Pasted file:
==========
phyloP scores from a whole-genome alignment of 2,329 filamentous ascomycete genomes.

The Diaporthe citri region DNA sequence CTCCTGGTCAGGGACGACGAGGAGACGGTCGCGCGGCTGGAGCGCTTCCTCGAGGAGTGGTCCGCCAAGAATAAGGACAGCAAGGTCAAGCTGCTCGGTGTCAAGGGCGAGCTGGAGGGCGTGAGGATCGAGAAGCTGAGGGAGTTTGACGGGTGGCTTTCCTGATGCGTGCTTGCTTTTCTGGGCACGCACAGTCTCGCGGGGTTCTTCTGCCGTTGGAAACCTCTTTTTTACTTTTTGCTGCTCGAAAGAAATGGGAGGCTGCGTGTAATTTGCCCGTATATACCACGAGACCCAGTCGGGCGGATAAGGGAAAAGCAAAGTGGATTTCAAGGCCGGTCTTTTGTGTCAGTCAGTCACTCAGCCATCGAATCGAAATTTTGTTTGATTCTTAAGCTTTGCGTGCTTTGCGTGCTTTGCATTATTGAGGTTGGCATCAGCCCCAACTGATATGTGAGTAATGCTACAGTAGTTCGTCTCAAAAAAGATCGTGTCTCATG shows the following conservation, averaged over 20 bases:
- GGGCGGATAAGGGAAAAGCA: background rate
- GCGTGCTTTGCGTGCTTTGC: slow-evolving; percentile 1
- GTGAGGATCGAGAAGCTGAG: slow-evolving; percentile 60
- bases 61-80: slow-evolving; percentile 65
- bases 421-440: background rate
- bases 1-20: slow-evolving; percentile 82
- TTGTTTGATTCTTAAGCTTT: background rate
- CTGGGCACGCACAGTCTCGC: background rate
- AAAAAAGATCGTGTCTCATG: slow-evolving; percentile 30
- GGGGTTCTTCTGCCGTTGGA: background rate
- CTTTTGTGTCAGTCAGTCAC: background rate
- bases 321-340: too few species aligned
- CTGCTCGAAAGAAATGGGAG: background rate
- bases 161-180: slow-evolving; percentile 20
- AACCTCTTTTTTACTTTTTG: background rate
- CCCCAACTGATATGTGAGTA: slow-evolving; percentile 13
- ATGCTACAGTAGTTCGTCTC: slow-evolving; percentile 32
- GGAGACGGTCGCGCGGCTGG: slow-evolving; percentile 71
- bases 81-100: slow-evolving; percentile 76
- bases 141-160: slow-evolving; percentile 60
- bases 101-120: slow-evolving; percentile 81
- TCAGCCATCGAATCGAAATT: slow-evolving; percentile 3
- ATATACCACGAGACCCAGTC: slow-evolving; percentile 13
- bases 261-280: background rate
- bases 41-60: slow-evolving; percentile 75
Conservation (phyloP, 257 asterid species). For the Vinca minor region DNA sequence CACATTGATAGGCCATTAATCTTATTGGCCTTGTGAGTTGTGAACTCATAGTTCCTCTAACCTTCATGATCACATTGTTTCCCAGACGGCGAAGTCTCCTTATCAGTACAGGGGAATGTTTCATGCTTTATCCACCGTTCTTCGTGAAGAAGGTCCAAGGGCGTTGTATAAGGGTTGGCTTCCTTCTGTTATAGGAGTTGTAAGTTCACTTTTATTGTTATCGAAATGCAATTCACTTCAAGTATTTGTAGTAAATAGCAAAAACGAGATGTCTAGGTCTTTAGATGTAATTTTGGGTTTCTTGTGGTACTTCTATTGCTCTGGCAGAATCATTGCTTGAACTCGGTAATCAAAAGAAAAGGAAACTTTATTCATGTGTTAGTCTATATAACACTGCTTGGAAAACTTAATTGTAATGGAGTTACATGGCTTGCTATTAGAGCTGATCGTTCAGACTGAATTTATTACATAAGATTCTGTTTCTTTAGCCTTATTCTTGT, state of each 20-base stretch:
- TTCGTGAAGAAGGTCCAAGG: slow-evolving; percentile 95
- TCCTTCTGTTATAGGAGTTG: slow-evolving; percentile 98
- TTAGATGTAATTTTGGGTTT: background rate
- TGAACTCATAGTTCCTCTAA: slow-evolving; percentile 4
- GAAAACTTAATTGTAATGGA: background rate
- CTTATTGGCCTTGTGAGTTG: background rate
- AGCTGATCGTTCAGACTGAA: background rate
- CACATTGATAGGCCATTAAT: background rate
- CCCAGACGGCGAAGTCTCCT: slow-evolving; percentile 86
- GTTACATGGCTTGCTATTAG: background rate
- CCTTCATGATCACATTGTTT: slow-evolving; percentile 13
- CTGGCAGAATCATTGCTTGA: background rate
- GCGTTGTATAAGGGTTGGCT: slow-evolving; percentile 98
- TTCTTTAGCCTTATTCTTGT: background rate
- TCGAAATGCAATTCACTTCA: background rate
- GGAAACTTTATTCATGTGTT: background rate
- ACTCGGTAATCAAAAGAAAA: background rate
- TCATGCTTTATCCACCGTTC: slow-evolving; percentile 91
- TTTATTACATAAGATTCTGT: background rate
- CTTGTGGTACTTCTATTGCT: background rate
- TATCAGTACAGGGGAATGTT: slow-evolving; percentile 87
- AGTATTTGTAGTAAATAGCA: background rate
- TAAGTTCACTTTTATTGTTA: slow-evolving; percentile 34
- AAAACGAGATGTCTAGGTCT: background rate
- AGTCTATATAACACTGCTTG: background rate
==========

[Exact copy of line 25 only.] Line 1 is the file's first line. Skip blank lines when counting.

- ATATACCACGAGACCCAGTC: slow-evolving; percentile 13